The answer is positive at least for natural Hamiltonian systems (whose Hamiltonian is quadratic in momenta) and the name for this type of procedure is Eisenhart lift. It is a procedure to describe trajectories of a classical natural Hamiltonian system as geodesics in an enlarged space.

Consider the following Hamiltonian: $$H=\frac12 \sum_{i,j=1..n}h^{ij}(q)p_i p_j+e^2 V(q),$$ Here $$h^{ij}$$ is a symmetric matrix function depending on generalized coordinates $$q$$, $$V(q)$$ is the scalar potential and $$e$$ is a coupling constant.

Let us introduce additional pair of phase space variables: coordinate $$y$$ and its conjugate momentum $$p_y$$ and consider the following Hamiltonian on thus enlarged phase space: $$\mathcal{H}=\frac12 \sum_{i,j=1}^{n}h^{ij}(q)p_i p_j+p_y^2 V(q).$$

It is easy to see that $$p_y$$ is conserved so for $$p_y=e$$ the equations of motions for the new Hamiltonian would recover the equations for the original system. At the same time this new Hamiltonian can be interpreted as geodesic Hamiltonian: $$\mathcal{H}=\frac12 \sum_{A,B=1}^{n+1} g^{AB}p_A p_B,$$ where $$p_A=(p_i,p_y)$$, and the inverse metric $$g^{AB}$$ decomposes as $$g^{ij}=h^{ij}$$, $$g^{i, n+1}=0$$, $$g^{n+1,n+1}=2 V$$. Hamiltonian equations for this system are thus equivalent to geodesic equations for the Riemannian $$n+1$$ dimensional manifold with the length element $$ds^2=h_{ij}dq^i dq^j+\frac1{2V}dy^2.$$

This Hamiltonian is not without problems: if $$V$$ is zero (changes sign) somewhere, the inverse metric becomes degenerate (changes signature resp.). So, to fix this problem we could add two new coordinates $$u,v$$ and conjugate momenta $$p_u, p_v$$ and write the following Hamiltonian: $$\mathcal{H}'=\frac12 \sum_{i,j=1}^{n} h^{ij}p_i p_j+p_v^2 V(q)+p_u p_v.$$ If we interpret this expression as a geodesic Hamiltonian, then (because of the last term) the $$n+2$$ dimensional metric has Lorentzian signature with coordinate $$u$$ being connected to “time” of the original system ($$u=-t/e$$) and the length element having the form: $$ds^2=h_{ij}dq^idq^j+2du(dv-V du).$$ The equations of motion for the original system are equivalent to null geodesics with $$p_v=e$$ and $$p_u=-H/e$$.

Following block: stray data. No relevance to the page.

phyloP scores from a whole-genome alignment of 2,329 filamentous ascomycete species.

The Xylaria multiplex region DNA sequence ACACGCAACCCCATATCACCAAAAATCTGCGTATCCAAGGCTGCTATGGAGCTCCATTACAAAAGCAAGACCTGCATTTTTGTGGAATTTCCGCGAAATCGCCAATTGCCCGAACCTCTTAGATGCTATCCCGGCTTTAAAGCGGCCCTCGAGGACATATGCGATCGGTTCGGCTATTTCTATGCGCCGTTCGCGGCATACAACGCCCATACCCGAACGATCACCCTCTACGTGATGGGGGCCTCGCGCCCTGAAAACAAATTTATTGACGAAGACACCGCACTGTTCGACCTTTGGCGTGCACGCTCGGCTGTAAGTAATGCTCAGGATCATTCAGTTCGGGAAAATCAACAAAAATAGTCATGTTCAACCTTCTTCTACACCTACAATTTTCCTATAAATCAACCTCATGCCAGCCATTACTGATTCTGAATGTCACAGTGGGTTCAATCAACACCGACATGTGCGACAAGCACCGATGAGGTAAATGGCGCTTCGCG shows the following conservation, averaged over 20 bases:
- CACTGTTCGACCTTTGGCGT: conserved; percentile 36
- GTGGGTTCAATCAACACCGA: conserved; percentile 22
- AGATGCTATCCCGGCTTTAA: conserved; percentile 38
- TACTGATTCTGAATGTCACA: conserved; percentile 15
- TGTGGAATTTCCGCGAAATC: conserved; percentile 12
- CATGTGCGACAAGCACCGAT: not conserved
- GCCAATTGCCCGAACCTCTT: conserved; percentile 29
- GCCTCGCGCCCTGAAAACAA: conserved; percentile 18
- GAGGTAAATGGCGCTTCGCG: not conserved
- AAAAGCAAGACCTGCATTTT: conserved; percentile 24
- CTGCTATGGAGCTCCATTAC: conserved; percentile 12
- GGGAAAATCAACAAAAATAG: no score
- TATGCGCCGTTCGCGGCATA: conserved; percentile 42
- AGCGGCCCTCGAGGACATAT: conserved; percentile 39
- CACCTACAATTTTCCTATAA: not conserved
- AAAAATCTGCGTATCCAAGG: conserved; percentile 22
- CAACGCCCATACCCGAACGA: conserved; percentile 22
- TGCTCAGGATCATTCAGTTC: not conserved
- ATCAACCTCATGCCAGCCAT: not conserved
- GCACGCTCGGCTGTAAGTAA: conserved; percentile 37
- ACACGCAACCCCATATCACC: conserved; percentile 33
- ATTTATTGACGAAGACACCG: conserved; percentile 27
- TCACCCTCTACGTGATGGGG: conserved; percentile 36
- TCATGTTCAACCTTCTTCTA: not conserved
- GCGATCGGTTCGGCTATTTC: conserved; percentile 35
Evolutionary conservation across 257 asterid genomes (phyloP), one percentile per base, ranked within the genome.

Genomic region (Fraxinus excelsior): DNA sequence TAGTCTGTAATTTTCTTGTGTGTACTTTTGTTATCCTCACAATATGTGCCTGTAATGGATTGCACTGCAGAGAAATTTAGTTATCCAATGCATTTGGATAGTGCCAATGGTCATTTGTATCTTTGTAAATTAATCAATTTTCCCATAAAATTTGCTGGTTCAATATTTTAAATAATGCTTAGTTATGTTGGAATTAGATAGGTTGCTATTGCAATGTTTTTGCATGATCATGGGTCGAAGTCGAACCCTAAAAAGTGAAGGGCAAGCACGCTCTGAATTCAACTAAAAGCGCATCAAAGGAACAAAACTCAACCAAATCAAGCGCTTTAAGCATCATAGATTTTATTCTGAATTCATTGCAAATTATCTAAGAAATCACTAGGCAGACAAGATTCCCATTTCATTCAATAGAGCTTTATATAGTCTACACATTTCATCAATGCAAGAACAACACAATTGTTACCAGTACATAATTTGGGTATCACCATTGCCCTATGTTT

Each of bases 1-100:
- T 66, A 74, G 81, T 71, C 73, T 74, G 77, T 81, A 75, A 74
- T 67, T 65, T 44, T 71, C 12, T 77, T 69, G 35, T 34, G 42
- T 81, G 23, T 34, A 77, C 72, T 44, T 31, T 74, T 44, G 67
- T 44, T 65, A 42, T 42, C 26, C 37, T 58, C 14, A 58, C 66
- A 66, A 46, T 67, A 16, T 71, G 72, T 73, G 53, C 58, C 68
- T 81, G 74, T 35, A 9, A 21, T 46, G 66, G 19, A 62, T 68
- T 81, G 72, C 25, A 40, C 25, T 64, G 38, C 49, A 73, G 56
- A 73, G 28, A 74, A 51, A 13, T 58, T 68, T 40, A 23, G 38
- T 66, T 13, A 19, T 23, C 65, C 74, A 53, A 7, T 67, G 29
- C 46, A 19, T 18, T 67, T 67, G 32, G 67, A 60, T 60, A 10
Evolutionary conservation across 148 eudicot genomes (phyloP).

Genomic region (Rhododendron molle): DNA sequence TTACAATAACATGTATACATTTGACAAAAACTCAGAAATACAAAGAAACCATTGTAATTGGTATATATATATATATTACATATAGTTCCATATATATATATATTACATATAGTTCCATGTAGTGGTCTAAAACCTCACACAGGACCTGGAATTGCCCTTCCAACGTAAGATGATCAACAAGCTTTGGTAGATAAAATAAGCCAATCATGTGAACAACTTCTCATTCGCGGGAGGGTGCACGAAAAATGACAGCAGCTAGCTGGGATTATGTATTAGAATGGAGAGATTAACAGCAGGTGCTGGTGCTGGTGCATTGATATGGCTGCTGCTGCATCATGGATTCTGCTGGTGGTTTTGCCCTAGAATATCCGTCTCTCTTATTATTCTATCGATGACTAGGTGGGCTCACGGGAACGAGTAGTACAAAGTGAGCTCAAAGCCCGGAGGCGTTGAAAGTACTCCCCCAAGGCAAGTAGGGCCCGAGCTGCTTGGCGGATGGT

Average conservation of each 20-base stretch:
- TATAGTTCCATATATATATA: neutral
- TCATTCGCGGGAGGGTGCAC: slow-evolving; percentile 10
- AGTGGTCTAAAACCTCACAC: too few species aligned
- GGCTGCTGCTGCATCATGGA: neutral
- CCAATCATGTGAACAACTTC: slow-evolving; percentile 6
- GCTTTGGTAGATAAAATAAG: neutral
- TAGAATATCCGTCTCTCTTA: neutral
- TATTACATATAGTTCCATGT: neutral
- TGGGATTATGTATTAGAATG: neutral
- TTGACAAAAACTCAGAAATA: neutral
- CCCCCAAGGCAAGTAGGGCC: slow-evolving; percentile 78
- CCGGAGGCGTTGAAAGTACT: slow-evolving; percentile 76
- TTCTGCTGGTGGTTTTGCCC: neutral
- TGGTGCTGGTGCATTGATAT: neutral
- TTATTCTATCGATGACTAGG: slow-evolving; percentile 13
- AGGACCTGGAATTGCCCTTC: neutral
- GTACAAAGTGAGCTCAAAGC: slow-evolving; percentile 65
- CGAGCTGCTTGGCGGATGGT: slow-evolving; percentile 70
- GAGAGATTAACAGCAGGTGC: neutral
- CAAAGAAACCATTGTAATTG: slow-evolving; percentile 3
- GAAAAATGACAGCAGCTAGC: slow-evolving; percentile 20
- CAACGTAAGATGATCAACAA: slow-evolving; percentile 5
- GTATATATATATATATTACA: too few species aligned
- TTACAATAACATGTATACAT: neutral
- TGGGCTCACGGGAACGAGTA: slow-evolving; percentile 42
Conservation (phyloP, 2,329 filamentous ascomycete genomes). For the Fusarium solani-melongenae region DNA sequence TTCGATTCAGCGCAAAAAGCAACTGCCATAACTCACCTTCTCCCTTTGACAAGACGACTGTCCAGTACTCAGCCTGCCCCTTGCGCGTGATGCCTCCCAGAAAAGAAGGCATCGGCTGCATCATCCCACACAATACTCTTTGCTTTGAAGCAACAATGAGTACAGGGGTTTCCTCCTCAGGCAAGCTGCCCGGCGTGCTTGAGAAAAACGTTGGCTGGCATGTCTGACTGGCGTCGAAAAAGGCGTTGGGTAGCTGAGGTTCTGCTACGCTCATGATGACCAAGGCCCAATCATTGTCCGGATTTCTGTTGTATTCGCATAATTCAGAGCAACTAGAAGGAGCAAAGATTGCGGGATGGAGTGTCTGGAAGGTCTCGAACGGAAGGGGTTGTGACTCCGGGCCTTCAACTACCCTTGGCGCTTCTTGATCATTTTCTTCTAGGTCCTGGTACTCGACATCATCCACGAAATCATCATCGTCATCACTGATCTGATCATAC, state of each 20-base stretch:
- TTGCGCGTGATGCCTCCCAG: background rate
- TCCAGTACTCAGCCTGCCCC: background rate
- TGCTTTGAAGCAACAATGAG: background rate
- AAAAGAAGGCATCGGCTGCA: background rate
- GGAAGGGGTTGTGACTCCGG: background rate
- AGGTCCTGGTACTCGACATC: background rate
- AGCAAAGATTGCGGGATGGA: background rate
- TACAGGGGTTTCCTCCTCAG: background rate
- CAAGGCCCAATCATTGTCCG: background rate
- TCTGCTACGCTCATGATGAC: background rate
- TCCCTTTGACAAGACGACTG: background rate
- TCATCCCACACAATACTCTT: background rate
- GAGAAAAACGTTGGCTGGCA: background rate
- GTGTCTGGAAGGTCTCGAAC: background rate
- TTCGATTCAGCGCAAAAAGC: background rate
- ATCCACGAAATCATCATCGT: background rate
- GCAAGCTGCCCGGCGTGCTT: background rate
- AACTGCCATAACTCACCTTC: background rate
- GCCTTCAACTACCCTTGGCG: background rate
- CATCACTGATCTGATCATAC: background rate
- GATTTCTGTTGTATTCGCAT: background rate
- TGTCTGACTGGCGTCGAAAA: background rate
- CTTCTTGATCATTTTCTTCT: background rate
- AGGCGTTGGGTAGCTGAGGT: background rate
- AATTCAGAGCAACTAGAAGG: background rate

Reference:

• thanks a lot for answering to my question. I appreciate the Eisenhart lift as approach to the Hamiltonian systems. However, being a lift you are not equipping the energy level set with a tensor metric but you are considering the configuration space, let us say, $M$, and creating a manifold $(M\times \mathbb{R},g_{AB})$ (in fact, you can define the differential arc length through for measuring distances on this manifold). Therefore, you loose any information about the energy level set even if by definition of geometrization the geodesic equations coincide with the Hamilton equations.
– RTS
Commented Aug 17, 2021 at 22:08
• My question was centered in understanding whether one can define a tensor metric (without any extension/lift) which gave rise to a geodesic equation that, in turn, coincided with the Hamilton equation. Maybe there is no way to do that unless one uses some lift or the Jacobi metric. Nevertheless, I wished to know if there existed any kind of “geometrization” without extensions.
– RTS
Commented Aug 17, 2021 at 22:10